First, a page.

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You Can Conduct Usability Testing on Your Product at an Early Stage – Here's How

Nosipho Nwigbo
Nosipho Nwigbo

The earlier you involve users, the more impactful their feedback becomes. Even in the conceptual stages, where ideas are just starting to take shape, user insights can provide invaluable direction. It's not about having a polished product to showcase; it's about understanding your users' needs, preferences, and pain points from the outset. I understand it’s uncomfortable to show something that not complete but that’s the best way to spearhead your product forward.

One of the most common misconceptions is that testing should only occur once the product is fully developed. However, by then, significant time and resources may have been invested in a direction that could have been better informed by user input earlier on. By integrating user testing into every stage of the design and development process, you ensure that your efforts are aligned with what truly matters to your audience.

Early testing

By early, how early are we talking?

A sketch on a paper.

Create a simple sketch or series of sketches that represent the key screens or interactions of your product. These sketches don't need to be elaborate; they should merely convey the basic structure and functionality of the design.

  1. Recruit 3-5 people who form part of your target audience.
  2. Present the paper prototype to the participant and guide them through the tasks or scenarios you've prepared. Encourage them to think aloud as they interact with the prototype, sharing their thoughts, reactions, and suggestions in real-time.
  3. Use the insights gathered from the testing sessions to iterate on your paper prototype.
  4. Make revisions based on the feedback received, addressing any usability issues or pain points identified by participants.

Early testing doesn't require sophisticated prototypes or elaborate setups. Even simple wireframes or paper sketches can be enough to elicit valuable feedback. User feedback at this stage is like gold dust. It helps to refine ideas, prioritize features, and steer clear of costly missteps down the line.

Testing Often: Iterating Towards Perfection

But testing isn't a one-and-done affair; it's an iterative process that unfolds throughout the product lifecycle. This iterative journey entails a continuous loop of gathering insights, refining designs, and validating assumptions at every turn of the product lifecycle. By embracing this approach, teams cultivate a culture of agility and adaptability, enabling them to swiftly pivot and adjust course in response to user feedback. It's this relentless pursuit of perfection through iteration that propels products towards meeting—and exceeding—user expectations.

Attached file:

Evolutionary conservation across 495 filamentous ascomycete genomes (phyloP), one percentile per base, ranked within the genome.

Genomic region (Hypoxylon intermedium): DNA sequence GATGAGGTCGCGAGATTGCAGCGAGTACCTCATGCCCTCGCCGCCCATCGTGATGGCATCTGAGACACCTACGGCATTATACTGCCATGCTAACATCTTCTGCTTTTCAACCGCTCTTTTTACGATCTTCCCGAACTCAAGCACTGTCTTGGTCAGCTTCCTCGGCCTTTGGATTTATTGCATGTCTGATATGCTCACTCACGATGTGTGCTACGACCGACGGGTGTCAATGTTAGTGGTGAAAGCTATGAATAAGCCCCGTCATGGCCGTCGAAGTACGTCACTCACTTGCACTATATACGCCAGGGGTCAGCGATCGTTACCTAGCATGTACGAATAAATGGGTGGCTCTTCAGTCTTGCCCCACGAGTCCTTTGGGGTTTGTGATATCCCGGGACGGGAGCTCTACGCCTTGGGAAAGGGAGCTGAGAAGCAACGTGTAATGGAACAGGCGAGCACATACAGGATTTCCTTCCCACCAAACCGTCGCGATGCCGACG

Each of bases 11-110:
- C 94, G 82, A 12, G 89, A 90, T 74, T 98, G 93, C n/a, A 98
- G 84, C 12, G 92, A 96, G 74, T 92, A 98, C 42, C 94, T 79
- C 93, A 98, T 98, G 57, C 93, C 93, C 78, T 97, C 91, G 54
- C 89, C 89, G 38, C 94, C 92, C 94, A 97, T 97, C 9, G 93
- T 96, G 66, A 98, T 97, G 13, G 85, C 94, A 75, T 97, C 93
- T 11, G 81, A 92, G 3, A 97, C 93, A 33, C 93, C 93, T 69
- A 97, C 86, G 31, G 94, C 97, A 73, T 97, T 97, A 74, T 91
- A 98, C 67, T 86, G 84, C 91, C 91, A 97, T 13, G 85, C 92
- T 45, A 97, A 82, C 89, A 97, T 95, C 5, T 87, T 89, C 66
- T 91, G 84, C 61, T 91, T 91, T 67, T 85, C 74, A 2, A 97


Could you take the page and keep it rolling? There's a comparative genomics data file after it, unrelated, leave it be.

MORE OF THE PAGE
Continuous testing: Testing in cycles

Continuous testing involves the integration of testing activities seamlessly throughout the development lifecycle, ensuring that quality assurance is not just a phase but an ongoing, iterative process. At its core, continuous testing operates in cycles, each cycle encompassing planning, execution, evaluation, and adaptation. To effectively implement continuous testing, teams must establish automated testing frameworks and pipelines that enable rapid feedback loops, allowing for early detection of defects and expedited resolution.

How dinghy implements continuous testing

At Dinghy we break down testing into small manageable cycles. We test 1 feature or 1 page during each cycle.

The item goes into Usability tests, the feedback is uploaded instantaneously to the prototype. This allows the entire team to see what the client is saying in real time whilst making provision to change certain elements.

When all feedback is provided at the end of the sessions. The researcher and designer sit down, cluster themes and ideate solution. The prototype is updated and the prototype for the next cycle is created. All this takes place in the course of one week.

Testing early, often and continuously isn't just a best practice— It's a mindset. A commitment to putting users at the center of the product development process. Whether you're sketching wireframes, coding prototypes, or fine-tuning features, never underestimate the power of user feedback. It's the compass that guides you towards creating exceptional experiences that delight users and drive business success.

So, no matter what stage your product is at, remember: test early, test often, and test continously. Your users—and your bottom line—will thank you for it.


Nosipho Nwigbo
Nosipho Nwigbo

UX Research Specialist

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